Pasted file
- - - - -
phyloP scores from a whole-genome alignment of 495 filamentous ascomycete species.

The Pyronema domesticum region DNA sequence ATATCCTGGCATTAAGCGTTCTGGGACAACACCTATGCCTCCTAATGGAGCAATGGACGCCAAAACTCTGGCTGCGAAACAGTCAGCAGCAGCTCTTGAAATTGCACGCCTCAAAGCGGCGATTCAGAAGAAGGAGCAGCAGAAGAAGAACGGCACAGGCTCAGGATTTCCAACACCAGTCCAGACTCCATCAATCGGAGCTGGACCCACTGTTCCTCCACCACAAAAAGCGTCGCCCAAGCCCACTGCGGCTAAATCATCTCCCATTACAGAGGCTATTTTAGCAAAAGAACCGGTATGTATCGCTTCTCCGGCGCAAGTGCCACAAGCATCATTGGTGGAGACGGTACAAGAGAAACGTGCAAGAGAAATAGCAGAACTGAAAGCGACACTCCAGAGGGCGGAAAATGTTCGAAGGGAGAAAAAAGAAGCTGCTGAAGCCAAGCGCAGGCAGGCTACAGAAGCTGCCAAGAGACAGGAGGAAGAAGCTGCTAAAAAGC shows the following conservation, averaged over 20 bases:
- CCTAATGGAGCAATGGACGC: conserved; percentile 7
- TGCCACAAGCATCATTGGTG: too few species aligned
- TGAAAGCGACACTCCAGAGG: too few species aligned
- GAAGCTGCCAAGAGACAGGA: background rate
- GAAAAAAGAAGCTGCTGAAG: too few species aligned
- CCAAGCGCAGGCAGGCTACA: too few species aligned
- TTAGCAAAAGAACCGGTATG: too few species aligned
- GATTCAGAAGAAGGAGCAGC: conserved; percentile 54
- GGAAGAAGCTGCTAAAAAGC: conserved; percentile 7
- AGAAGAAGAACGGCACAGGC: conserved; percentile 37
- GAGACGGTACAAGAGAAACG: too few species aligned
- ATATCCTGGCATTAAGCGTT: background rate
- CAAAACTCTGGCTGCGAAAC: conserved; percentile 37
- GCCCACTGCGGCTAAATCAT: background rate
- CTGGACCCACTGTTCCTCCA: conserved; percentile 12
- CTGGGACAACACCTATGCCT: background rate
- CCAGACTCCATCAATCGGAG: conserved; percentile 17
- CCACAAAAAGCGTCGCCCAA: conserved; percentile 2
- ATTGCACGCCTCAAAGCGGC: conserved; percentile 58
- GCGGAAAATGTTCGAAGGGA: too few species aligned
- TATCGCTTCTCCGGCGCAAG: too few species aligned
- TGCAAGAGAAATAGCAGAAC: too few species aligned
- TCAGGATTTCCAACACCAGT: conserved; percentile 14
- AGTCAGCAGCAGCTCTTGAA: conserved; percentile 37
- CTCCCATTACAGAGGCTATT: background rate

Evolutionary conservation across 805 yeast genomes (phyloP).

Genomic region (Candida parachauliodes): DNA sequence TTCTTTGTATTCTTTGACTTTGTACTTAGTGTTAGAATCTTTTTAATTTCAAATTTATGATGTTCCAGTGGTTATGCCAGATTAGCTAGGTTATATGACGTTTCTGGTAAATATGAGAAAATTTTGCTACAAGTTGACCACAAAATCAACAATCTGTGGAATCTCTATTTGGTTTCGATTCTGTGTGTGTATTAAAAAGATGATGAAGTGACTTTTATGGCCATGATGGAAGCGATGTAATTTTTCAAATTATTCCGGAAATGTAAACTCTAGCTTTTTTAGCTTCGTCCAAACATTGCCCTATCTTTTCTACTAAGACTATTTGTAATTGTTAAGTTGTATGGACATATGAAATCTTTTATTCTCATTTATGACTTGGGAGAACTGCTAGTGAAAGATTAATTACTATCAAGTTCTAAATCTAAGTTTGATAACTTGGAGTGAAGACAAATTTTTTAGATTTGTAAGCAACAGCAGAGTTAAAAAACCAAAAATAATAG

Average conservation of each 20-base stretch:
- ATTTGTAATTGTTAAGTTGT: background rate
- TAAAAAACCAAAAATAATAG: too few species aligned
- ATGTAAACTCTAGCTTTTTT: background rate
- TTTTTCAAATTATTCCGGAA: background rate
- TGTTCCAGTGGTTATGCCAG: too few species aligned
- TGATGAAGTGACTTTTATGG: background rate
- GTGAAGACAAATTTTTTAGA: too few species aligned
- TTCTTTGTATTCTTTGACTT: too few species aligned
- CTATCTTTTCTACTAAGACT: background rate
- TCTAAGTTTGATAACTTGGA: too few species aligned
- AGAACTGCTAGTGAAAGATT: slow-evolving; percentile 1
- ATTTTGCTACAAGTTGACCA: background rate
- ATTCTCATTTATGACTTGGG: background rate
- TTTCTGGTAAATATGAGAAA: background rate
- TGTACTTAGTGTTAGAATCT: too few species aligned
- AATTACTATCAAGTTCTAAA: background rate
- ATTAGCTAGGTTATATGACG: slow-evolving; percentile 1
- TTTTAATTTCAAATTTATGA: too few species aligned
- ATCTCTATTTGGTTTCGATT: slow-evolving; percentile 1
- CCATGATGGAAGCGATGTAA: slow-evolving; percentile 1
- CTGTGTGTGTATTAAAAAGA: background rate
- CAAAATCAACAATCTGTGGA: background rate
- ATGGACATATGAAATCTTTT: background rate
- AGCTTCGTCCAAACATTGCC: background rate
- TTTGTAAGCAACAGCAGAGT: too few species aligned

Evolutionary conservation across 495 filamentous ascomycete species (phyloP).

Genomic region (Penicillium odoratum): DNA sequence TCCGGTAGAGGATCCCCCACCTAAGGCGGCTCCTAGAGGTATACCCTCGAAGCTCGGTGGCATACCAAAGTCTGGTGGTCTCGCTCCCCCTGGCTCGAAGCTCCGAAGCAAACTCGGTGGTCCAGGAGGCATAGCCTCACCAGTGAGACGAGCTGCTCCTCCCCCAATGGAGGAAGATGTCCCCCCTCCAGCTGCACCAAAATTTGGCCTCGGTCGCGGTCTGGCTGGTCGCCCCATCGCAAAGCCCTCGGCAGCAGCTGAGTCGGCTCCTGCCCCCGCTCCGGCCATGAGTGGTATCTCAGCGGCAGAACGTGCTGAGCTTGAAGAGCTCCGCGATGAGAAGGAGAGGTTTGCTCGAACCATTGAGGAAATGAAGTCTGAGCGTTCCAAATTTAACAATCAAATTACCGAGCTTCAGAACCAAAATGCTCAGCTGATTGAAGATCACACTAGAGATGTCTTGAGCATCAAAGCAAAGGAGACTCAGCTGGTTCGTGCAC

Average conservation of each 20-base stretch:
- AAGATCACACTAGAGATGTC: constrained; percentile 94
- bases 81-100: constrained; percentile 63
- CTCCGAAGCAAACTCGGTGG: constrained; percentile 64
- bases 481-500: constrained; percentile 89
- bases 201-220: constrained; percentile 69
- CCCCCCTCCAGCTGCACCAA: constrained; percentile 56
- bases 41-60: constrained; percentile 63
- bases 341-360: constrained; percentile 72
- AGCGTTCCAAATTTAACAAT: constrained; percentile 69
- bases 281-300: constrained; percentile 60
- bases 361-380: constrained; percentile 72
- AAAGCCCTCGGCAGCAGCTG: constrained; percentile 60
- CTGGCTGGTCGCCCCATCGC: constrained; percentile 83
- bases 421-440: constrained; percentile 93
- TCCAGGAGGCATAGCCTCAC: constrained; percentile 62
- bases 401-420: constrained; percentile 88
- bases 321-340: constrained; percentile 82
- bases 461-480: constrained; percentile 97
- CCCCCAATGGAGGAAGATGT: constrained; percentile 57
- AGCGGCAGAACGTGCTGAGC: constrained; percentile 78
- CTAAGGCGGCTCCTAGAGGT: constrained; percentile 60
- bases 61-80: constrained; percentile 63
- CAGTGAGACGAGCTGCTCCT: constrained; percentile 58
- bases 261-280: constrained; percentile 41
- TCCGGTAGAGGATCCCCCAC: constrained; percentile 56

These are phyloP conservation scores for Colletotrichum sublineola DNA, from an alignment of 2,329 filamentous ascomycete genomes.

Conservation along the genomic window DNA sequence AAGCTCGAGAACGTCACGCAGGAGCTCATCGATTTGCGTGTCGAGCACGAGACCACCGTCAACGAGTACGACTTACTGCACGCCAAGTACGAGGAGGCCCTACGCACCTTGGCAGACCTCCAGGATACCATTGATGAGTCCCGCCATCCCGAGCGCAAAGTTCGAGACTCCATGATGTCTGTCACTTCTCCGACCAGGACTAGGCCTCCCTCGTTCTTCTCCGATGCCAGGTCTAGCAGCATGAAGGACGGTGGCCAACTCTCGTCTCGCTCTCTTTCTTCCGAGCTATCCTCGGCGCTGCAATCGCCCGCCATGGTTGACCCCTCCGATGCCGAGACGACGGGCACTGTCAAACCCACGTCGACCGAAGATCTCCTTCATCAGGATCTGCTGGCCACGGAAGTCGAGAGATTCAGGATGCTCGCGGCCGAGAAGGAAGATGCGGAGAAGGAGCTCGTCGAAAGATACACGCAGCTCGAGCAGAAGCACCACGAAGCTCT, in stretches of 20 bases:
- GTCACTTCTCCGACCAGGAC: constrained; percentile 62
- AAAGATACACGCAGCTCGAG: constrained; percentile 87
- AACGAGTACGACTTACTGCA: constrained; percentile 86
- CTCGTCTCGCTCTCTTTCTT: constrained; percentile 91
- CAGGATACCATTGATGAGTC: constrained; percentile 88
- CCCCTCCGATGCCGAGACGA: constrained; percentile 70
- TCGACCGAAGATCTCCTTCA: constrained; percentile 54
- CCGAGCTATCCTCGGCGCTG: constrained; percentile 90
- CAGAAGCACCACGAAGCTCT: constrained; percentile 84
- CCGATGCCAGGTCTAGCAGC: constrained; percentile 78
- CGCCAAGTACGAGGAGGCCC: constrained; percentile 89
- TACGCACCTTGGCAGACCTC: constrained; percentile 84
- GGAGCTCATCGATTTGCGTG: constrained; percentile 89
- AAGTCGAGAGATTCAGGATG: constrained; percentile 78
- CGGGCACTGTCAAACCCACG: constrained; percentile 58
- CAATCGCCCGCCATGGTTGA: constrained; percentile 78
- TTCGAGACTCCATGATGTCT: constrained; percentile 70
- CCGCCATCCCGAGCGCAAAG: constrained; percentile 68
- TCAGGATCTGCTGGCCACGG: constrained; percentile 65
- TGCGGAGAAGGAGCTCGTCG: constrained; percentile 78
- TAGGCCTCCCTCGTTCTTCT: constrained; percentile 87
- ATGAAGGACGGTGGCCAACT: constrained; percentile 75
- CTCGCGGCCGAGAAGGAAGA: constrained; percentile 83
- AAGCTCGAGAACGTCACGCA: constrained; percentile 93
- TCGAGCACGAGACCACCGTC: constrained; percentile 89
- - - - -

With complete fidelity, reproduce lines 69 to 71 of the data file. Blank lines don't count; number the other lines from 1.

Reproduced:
- bases 361-380: constrained; percentile 72
- AAAGCCCTCGGCAGCAGCTG: constrained; percentile 60
- CTGGCTGGTCGCCCCATCGC: constrained; percentile 83